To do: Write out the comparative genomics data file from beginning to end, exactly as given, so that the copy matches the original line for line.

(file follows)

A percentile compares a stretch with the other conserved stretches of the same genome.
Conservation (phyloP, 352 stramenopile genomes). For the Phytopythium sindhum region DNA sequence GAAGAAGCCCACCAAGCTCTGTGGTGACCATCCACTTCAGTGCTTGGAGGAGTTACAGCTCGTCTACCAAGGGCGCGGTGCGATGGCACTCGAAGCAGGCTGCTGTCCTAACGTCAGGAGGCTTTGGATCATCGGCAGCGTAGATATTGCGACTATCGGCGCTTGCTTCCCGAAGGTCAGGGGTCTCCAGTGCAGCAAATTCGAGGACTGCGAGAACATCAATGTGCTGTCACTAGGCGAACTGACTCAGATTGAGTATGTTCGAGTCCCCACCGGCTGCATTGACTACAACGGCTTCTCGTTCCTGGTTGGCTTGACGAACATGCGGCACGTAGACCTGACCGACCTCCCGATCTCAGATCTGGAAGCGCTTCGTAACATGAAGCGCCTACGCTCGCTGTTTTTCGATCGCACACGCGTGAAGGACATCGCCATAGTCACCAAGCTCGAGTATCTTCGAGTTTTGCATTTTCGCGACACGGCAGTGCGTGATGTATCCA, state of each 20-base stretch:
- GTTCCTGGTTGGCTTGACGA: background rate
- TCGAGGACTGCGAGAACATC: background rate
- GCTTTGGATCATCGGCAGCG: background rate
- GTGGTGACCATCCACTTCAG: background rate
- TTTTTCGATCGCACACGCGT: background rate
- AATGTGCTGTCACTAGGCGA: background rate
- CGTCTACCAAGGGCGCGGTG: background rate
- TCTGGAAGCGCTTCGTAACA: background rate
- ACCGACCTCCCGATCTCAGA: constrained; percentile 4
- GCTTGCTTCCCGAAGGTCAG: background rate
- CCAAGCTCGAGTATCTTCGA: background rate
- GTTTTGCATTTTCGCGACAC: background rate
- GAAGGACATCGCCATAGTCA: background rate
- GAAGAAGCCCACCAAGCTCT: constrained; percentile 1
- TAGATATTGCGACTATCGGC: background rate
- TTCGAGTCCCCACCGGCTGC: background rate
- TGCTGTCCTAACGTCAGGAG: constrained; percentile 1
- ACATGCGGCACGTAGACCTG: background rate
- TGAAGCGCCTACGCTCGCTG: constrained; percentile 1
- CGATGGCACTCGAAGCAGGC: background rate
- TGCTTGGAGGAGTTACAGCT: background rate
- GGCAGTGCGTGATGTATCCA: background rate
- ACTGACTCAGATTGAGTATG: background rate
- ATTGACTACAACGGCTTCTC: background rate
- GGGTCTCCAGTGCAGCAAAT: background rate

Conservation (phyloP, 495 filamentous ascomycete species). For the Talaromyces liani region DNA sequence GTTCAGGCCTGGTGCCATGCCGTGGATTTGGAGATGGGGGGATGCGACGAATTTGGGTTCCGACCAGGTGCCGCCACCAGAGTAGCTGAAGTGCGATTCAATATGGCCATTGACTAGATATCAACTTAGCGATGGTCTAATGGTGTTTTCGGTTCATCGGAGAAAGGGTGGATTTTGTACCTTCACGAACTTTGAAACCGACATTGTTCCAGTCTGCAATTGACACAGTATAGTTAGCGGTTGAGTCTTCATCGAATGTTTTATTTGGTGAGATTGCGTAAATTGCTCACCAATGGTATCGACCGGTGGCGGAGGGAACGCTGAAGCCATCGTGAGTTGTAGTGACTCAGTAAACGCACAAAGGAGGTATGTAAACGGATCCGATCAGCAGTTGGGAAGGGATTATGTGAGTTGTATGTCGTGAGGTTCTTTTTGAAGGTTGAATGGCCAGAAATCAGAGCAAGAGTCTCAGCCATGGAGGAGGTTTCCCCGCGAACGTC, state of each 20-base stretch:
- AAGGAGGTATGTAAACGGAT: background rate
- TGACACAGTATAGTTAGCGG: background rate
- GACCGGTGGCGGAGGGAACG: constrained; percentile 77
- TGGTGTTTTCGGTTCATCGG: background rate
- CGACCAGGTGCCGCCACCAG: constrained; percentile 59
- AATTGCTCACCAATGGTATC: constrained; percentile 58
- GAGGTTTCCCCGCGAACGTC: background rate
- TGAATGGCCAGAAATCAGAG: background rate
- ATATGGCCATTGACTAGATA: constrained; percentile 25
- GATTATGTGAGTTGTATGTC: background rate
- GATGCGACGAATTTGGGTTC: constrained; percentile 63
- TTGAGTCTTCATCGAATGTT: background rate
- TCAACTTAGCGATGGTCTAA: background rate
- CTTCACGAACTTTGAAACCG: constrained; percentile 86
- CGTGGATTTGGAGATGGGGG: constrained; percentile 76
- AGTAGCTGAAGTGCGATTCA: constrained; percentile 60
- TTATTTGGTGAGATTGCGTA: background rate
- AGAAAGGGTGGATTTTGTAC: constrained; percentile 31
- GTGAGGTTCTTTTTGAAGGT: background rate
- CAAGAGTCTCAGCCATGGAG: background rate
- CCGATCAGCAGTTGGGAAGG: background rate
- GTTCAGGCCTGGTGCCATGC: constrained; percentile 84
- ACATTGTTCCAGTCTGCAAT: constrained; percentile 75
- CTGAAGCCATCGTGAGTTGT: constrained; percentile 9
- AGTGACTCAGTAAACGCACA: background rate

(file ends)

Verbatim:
A percentile compares a stretch with the other conserved stretches of the same genome.
Conservation (phyloP, 352 stramenopile genomes). For the Phytopythium sindhum region DNA sequence GAAGAAGCCCACCAAGCTCTGTGGTGACCATCCACTTCAGTGCTTGGAGGAGTTACAGCTCGTCTACCAAGGGCGCGGTGCGATGGCACTCGAAGCAGGCTGCTGTCCTAACGTCAGGAGGCTTTGGATCATCGGCAGCGTAGATATTGCGACTATCGGCGCTTGCTTCCCGAAGGTCAGGGGTCTCCAGTGCAGCAAATTCGAGGACTGCGAGAACATCAATGTGCTGTCACTAGGCGAACTGACTCAGATTGAGTATGTTCGAGTCCCCACCGGCTGCATTGACTACAACGGCTTCTCGTTCCTGGTTGGCTTGACGAACATGCGGCACGTAGACCTGACCGACCTCCCGATCTCAGATCTGGAAGCGCTTCGTAACATGAAGCGCCTACGCTCGCTGTTTTTCGATCGCACACGCGTGAAGGACATCGCCATAGTCACCAAGCTCGAGTATCTTCGAGTTTTGCATTTTCGCGACACGGCAGTGCGTGATGTATCCA, state of each 20-base stretch:
- GTTCCTGGTTGGCTTGACGA: background rate
- TCGAGGACTGCGAGAACATC: background rate
- GCTTTGGATCATCGGCAGCG: background rate
- GTGGTGACCATCCACTTCAG: background rate
- TTTTTCGATCGCACACGCGT: background rate
- AATGTGCTGTCACTAGGCGA: background rate
- CGTCTACCAAGGGCGCGGTG: background rate
- TCTGGAAGCGCTTCGTAACA: background rate
- ACCGACCTCCCGATCTCAGA: constrained; percentile 4
- GCTTGCTTCCCGAAGGTCAG: background rate
- CCAAGCTCGAGTATCTTCGA: background rate
- GTTTTGCATTTTCGCGACAC: background rate
- GAAGGACATCGCCATAGTCA: background rate
- GAAGAAGCCCACCAAGCTCT: constrained; percentile 1
- TAGATATTGCGACTATCGGC: background rate
- TTCGAGTCCCCACCGGCTGC: background rate
- TGCTGTCCTAACGTCAGGAG: constrained; percentile 1
- ACATGCGGCACGTAGACCTG: background rate
- TGAAGCGCCTACGCTCGCTG: constrained; percentile 1
- CGATGGCACTCGAAGCAGGC: background rate
- TGCTTGGAGGAGTTACAGCT: background rate
- GGCAGTGCGTGATGTATCCA: background rate
- ACTGACTCAGATTGAGTATG: background rate
- ATTGACTACAACGGCTTCTC: background rate
- GGGTCTCCAGTGCAGCAAAT: background rate

Conservation (phyloP, 495 filamentous ascomycete species). For the Talaromyces liani region DNA sequence GTTCAGGCCTGGTGCCATGCCGTGGATTTGGAGATGGGGGGATGCGACGAATTTGGGTTCCGACCAGGTGCCGCCACCAGAGTAGCTGAAGTGCGATTCAATATGGCCATTGACTAGATATCAACTTAGCGATGGTCTAATGGTGTTTTCGGTTCATCGGAGAAAGGGTGGATTTTGTACCTTCACGAACTTTGAAACCGACATTGTTCCAGTCTGCAATTGACACAGTATAGTTAGCGGTTGAGTCTTCATCGAATGTTTTATTTGGTGAGATTGCGTAAATTGCTCACCAATGGTATCGACCGGTGGCGGAGGGAACGCTGAAGCCATCGTGAGTTGTAGTGACTCAGTAAACGCACAAAGGAGGTATGTAAACGGATCCGATCAGCAGTTGGGAAGGGATTATGTGAGTTGTATGTCGTGAGGTTCTTTTTGAAGGTTGAATGGCCAGAAATCAGAGCAAGAGTCTCAGCCATGGAGGAGGTTTCCCCGCGAACGTC, state of each 20-base stretch:
- AAGGAGGTATGTAAACGGAT: background rate
- TGACACAGTATAGTTAGCGG: background rate
- GACCGGTGGCGGAGGGAACG: constrained; percentile 77
- TGGTGTTTTCGGTTCATCGG: background rate
- CGACCAGGTGCCGCCACCAG: constrained; percentile 59
- AATTGCTCACCAATGGTATC: constrained; percentile 58
- GAGGTTTCCCCGCGAACGTC: background rate
- TGAATGGCCAGAAATCAGAG: background rate
- ATATGGCCATTGACTAGATA: constrained; percentile 25
- GATTATGTGAGTTGTATGTC: background rate
- GATGCGACGAATTTGGGTTC: constrained; percentile 63
- TTGAGTCTTCATCGAATGTT: background rate
- TCAACTTAGCGATGGTCTAA: background rate
- CTTCACGAACTTTGAAACCG: constrained; percentile 86
- CGTGGATTTGGAGATGGGGG: constrained; percentile 76
- AGTAGCTGAAGTGCGATTCA: constrained; percentile 60
- TTATTTGGTGAGATTGCGTA: background rate
- AGAAAGGGTGGATTTTGTAC: constrained; percentile 31
- GTGAGGTTCTTTTTGAAGGT: background rate
- CAAGAGTCTCAGCCATGGAG: background rate
- CCGATCAGCAGTTGGGAAGG: background rate
- GTTCAGGCCTGGTGCCATGC: constrained; percentile 84
- ACATTGTTCCAGTCTGCAAT: constrained; percentile 75
- CTGAAGCCATCGTGAGTTGT: constrained; percentile 9
- AGTGACTCAGTAAACGCACA: background rate